Undeniably, a few States are much too large and unwieldy for efficient governance. It takes nearly two days to get from one end of UP to the other by road! Obviously, administrative efficiency is the first casualty. As the 2000 experience of Uttarakhand, Chhattisgarh, Jharkhand, and, earlier, of Haryana and Himachal Pradesh, shows, smaller States are able to meet better the rising expectations of their people for speedy development and a responsive and effective administration. Today, all are shining examples of “small is beautiful.”
What warranty that it would decrease the ever-rising disparities between the haves and the have-nots which are all the more glaring and difficult to camouflage in small States. Clinching their arguments by asserting that with caste and creed dictating the polity’s agenda presently, any fresh redrawing of India’s political map would only give monstrous fillip to separatism.
Besides, it may make sound political sense but lousy economics. When the Prime Minister goes blue in the face talking of cutting back on costs and austerity drive, we continue to multiply our expenses. Authoritative sources aver that the creation of a State would cost the national exchequer over Rs 1,500 crore. Entailing expenditure on setting up a new State capital, Assembly and Secretariat but excluding the annual recurring expenses.
In addition, it could well encourage fissiparous tendencies, ultimately leading to India’s balkanization and stoke the sub-terranean smouldering fires of disputes over borders— and cities. Both Haryana and Punjab still claim Chandigarh. Orissa demands the return of Saraikala and Kharsuan. Nagaland still wants to cut into large chunks of Manipur and certain forest areas of Assam to create Nagalim. Bihar yearns desperately for the mineral-rich districts of Jharkhand.
Will not a further partition of the existing States result in an India that would fit Jinnah’s classical description of Pakistan as being “truncated and moth-eaten”? Remember, the Dar Commission recommended that no new provinces should be formed as India was burdened with problems more urgent than the problem of redistribution of provinces. Such as poverty, food, inflation and production. Grounds which more than hold true today.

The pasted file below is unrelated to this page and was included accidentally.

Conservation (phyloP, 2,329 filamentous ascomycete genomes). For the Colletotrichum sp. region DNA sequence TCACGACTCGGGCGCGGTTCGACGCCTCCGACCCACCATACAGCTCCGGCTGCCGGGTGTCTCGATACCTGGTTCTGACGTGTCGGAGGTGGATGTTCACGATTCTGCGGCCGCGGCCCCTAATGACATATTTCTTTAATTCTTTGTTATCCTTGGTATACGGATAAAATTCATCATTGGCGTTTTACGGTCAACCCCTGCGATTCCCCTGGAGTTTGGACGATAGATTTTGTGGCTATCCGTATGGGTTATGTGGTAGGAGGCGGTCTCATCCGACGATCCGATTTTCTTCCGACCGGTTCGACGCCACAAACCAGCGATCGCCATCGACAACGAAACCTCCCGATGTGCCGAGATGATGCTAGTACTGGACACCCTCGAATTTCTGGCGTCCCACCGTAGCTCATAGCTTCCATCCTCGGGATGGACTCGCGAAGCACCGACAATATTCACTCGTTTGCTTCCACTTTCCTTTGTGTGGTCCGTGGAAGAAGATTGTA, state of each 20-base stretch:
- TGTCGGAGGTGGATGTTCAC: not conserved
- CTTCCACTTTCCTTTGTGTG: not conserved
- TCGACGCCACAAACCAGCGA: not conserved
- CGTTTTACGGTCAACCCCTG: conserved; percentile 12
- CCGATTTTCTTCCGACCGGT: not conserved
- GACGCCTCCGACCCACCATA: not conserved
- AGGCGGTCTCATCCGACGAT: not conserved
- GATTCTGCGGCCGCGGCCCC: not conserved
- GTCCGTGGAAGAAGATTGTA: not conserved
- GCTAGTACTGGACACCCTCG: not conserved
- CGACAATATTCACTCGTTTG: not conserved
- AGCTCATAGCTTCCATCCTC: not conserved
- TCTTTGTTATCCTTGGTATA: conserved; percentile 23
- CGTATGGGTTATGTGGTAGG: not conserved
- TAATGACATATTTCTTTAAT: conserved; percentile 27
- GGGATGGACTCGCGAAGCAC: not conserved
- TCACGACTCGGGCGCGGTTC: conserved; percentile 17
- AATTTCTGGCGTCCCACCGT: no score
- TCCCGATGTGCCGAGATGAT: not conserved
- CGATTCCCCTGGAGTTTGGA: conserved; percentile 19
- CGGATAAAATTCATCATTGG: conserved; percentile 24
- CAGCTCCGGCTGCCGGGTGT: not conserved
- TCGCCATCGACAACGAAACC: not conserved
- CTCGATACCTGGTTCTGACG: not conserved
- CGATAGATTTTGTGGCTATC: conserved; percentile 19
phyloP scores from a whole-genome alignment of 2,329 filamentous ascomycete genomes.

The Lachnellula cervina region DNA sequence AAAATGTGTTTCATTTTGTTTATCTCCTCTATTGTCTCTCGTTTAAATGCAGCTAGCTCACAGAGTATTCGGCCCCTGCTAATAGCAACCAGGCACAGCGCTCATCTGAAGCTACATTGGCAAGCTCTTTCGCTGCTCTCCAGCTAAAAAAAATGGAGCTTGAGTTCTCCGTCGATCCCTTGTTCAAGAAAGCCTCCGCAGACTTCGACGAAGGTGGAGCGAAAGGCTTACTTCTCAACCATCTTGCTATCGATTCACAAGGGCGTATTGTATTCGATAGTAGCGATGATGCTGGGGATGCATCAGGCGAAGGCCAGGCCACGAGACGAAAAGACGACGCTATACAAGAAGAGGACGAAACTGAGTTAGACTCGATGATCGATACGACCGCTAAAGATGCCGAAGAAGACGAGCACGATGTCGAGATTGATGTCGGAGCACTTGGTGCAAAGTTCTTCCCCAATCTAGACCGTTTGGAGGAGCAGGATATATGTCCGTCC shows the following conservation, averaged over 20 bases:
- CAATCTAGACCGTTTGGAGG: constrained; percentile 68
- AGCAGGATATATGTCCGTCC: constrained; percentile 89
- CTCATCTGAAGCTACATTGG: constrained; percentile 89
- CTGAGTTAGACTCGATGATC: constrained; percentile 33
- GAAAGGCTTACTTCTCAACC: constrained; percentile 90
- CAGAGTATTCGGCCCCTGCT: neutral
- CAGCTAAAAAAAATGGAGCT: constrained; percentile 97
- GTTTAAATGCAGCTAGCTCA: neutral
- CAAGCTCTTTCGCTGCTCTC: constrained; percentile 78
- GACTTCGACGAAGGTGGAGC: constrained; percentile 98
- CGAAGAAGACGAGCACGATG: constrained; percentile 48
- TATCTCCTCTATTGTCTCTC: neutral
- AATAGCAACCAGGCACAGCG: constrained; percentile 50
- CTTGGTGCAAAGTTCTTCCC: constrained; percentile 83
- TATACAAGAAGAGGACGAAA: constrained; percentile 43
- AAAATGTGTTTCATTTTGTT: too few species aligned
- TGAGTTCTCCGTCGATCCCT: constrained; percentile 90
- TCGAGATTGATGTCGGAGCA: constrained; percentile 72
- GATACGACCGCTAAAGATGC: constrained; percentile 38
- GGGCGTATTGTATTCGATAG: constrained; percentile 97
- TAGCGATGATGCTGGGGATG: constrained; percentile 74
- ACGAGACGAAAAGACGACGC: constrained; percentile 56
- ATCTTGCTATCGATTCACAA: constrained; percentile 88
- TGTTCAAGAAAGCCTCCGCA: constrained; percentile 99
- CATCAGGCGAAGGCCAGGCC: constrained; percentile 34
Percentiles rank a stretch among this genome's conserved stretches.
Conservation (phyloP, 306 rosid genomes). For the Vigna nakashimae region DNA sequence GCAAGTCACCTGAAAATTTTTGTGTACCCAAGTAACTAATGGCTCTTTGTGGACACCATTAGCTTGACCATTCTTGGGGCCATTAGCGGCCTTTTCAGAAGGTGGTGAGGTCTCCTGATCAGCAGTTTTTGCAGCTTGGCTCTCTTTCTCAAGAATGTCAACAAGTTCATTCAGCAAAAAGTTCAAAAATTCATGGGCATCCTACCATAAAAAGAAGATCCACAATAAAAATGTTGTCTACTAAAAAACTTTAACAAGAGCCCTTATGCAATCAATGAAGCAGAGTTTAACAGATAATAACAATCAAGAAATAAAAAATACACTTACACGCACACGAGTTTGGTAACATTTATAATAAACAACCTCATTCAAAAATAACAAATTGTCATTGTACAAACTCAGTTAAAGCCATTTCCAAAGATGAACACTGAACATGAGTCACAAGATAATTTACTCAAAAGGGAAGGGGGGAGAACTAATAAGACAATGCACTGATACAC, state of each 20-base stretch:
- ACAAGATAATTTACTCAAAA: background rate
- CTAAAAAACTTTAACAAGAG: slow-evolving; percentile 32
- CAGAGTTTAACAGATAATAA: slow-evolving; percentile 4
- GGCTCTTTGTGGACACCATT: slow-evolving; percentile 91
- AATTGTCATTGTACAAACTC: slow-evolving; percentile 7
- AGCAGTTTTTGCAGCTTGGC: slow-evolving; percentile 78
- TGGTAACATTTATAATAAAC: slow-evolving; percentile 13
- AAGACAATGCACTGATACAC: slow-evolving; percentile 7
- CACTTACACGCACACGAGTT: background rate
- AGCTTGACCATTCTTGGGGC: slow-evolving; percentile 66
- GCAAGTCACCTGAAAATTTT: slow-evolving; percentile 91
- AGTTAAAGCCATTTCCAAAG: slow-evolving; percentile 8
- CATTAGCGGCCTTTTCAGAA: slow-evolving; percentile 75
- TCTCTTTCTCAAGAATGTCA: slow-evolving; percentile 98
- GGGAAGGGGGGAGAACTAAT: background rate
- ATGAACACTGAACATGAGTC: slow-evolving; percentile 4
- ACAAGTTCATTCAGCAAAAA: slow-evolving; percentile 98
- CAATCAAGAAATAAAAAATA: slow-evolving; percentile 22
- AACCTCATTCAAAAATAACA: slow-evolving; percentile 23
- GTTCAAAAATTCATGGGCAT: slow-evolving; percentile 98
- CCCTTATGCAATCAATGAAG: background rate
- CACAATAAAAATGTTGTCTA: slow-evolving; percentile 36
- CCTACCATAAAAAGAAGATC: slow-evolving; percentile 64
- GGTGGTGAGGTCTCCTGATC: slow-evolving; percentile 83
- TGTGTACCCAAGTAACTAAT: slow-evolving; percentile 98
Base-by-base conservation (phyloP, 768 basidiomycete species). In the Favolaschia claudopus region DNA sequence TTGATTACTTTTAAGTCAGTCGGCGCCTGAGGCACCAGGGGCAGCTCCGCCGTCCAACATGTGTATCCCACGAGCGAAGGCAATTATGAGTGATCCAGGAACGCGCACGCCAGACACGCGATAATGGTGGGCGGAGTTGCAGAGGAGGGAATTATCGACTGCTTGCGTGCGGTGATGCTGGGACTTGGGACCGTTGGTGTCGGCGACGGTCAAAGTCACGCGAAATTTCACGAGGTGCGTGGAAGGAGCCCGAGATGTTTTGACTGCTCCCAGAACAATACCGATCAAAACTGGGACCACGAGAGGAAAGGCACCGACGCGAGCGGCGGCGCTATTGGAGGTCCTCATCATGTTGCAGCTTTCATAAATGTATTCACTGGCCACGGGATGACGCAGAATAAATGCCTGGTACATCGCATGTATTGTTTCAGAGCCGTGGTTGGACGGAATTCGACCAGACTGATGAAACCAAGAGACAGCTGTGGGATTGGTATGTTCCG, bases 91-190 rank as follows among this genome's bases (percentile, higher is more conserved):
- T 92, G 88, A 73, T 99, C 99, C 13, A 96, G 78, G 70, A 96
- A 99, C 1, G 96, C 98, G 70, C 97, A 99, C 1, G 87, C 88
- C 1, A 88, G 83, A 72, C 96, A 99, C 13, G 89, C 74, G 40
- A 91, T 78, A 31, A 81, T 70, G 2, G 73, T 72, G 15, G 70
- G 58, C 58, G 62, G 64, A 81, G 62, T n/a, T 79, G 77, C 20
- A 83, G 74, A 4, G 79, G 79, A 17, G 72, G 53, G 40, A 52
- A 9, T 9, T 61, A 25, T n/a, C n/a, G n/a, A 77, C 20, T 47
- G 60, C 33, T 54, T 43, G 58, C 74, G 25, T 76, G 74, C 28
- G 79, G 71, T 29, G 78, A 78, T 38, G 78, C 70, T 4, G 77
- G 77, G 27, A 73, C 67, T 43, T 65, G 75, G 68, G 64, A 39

The tragic irony is that successive Prime Ministers bought peace at the cost of strong integrated India by carving out new rajyas for acquiring “new chamchas” and assured vote banks. Unfortunately for the Centre, its policy of going populist and opting for quick-fix remedies has boomeranged.
In the ultimate, the UPA Government needs to learn from old mistakes, diagnose the disease afresh and hammer out solutions for better governance. Much can be achieved through decentralization of administration without adding to the cost of governance through top-heavy ministerial baggage.
Time to stop netas from creating new pocket boroughs motivated by petty personal interests, undermining national unity. Are we now going to roll back history to pre-Independence days and create 562 States? “It will be a folly to ignore realities; facts take their revenge if they are not faced squarely and well”, said India’s first Home Minister Sardar Patel. Let not history resound to: We learn nothing from history except that we learn nothing from history!INFA
Poonam I Kaushish